Maintaining immune homeostasis is achieved through the control of the magnitude of immune responses, itself regulated by the balance between co-stimulatory and inhibitory signals.
These signals are initiated by immune checkpoint molecules, whose activation regulates antigen-specific T cell responses against malignant cells or pathogens by affecting many signalling pathways(1).
Among these factors, programmed cell death protein 1 (PD1) and cytotoxic T lymphocyte antigen 4 (CTLA4), receptors that negatively regulate T-cell activation(2-3) and tricked by cancer cells, were rapidly proposed as key biomarkers to cancer immunotherapy in order to boost the immune response against tumor cells.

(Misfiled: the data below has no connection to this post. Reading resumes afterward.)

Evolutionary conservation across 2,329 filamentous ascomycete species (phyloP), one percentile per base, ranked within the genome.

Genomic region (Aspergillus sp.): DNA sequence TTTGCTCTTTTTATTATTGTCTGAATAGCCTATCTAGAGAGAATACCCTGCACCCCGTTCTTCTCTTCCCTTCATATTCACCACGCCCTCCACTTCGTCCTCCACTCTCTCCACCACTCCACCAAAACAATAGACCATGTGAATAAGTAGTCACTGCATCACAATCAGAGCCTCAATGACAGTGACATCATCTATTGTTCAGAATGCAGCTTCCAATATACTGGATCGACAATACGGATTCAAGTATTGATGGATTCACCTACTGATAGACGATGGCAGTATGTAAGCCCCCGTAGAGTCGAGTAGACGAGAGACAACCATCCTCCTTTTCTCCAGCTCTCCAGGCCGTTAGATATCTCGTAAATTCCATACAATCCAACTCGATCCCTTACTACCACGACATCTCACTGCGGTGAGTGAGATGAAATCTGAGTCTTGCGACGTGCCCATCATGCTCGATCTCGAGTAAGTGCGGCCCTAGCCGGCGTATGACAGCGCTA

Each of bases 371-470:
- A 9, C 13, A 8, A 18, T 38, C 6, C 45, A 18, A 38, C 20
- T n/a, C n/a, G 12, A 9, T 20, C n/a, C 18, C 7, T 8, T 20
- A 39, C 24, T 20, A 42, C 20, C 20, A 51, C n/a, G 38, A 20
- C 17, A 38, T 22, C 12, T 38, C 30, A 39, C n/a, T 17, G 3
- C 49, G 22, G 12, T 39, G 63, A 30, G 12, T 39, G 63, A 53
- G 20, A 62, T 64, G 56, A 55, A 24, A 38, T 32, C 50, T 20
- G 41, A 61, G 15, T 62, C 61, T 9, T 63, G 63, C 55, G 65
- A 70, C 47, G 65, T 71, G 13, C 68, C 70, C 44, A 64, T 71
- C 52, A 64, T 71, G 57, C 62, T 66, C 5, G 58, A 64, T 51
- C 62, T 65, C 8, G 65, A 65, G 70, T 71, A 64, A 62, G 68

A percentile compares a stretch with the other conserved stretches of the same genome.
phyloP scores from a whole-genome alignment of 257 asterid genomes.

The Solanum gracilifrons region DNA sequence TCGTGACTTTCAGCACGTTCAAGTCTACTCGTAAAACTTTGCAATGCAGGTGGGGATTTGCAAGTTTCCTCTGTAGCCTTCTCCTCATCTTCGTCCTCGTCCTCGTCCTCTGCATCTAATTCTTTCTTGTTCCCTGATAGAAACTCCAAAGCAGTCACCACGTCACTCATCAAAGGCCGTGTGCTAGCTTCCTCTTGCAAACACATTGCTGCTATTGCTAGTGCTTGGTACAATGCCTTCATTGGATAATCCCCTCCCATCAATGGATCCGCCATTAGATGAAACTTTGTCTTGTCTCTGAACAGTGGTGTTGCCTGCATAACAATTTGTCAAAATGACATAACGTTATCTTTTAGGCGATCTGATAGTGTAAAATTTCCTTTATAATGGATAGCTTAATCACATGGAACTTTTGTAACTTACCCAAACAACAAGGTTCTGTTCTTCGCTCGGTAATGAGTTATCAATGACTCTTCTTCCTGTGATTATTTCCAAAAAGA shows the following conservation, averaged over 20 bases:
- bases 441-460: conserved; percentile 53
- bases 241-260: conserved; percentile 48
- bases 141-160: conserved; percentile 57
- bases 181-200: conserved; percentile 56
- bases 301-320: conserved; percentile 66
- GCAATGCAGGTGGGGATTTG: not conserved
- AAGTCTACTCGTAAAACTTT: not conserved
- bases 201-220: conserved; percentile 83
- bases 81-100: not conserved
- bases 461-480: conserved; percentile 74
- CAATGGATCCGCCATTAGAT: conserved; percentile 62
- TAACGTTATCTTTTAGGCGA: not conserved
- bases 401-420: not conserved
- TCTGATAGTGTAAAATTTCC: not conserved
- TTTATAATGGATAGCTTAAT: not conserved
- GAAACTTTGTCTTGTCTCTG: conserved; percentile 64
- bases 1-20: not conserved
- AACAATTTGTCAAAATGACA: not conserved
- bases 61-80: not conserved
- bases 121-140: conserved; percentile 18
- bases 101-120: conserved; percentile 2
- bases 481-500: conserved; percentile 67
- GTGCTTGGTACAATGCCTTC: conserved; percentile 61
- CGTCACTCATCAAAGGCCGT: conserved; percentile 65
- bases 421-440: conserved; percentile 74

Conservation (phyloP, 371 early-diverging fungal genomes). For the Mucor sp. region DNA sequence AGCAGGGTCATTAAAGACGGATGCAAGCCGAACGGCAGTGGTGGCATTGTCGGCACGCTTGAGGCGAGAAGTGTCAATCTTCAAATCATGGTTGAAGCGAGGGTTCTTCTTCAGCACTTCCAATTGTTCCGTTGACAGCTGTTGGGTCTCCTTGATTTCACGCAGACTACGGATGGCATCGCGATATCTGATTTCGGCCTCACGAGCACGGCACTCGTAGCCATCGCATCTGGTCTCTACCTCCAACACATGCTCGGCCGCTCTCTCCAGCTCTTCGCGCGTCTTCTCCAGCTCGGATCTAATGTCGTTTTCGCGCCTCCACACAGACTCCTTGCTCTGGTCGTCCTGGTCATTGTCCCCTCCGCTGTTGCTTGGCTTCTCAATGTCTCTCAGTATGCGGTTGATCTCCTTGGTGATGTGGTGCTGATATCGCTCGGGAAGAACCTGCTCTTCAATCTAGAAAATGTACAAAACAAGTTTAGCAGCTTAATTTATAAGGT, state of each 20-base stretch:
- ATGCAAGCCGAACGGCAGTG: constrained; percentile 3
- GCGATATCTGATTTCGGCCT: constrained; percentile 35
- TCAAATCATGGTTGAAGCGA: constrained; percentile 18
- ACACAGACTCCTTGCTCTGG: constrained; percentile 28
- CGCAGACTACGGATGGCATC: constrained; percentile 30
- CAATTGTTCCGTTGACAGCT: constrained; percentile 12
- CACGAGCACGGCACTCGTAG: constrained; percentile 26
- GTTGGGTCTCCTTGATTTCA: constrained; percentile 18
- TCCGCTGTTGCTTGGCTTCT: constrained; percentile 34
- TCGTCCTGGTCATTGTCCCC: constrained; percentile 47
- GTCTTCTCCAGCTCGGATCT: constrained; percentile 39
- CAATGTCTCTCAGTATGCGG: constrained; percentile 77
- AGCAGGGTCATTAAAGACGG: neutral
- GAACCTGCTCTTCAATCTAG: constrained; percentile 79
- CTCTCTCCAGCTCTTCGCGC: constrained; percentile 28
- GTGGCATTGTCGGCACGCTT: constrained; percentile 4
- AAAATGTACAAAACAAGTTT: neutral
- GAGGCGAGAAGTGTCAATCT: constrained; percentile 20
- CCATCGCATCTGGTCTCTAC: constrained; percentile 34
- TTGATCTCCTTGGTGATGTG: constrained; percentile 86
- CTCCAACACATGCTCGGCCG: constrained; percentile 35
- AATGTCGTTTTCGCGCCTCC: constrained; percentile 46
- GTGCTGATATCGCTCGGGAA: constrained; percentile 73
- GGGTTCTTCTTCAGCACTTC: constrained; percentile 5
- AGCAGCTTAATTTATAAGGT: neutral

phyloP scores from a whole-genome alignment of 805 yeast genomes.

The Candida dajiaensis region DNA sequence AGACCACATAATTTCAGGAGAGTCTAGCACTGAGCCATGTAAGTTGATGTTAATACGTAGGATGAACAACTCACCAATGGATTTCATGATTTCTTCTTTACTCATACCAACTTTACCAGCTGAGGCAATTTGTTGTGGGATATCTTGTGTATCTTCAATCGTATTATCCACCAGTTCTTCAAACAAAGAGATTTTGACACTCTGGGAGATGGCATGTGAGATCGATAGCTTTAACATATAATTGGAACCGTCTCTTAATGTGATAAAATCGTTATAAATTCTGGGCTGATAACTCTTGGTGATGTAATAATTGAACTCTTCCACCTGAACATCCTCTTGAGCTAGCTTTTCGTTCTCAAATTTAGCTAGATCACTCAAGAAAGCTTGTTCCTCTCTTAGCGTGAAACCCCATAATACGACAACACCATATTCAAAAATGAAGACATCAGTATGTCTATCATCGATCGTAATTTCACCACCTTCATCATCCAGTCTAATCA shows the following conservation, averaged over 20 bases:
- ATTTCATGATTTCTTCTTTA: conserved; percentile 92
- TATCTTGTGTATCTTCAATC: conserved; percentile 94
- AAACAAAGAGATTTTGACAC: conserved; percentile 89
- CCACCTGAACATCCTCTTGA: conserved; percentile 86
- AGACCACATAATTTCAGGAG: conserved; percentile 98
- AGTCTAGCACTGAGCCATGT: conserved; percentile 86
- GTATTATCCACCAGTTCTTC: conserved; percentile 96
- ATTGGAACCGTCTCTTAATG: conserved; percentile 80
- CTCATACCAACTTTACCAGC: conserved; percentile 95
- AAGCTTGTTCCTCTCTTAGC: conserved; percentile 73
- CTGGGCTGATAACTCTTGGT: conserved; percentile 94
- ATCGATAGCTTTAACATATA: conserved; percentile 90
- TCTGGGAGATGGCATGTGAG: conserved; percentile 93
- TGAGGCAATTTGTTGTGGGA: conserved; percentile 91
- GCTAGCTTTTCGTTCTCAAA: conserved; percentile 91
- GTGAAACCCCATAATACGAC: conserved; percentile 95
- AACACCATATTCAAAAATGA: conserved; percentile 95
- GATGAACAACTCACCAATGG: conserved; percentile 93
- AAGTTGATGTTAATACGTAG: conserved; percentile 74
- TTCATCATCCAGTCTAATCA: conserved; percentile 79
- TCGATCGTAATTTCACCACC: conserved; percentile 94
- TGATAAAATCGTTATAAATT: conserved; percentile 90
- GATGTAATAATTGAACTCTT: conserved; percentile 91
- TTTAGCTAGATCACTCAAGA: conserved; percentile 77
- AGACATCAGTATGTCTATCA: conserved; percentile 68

Clinical success of immune checkpoint blockade in cancer opens up to new promising therapies in many other diseases as acute infections that leads to the upregulation of immune checkpoints(4), like malaria, chronic persistent viral infections, including HIV and hepatitis B virus...
However, as only a subset of patients respond to immunotherapies in cancer(5), monitor the gene expression of such biomarkers could predict responses to these treatments and understand the involved mechanisms. Prevent and predict the response to immunotherapies is the key to success.
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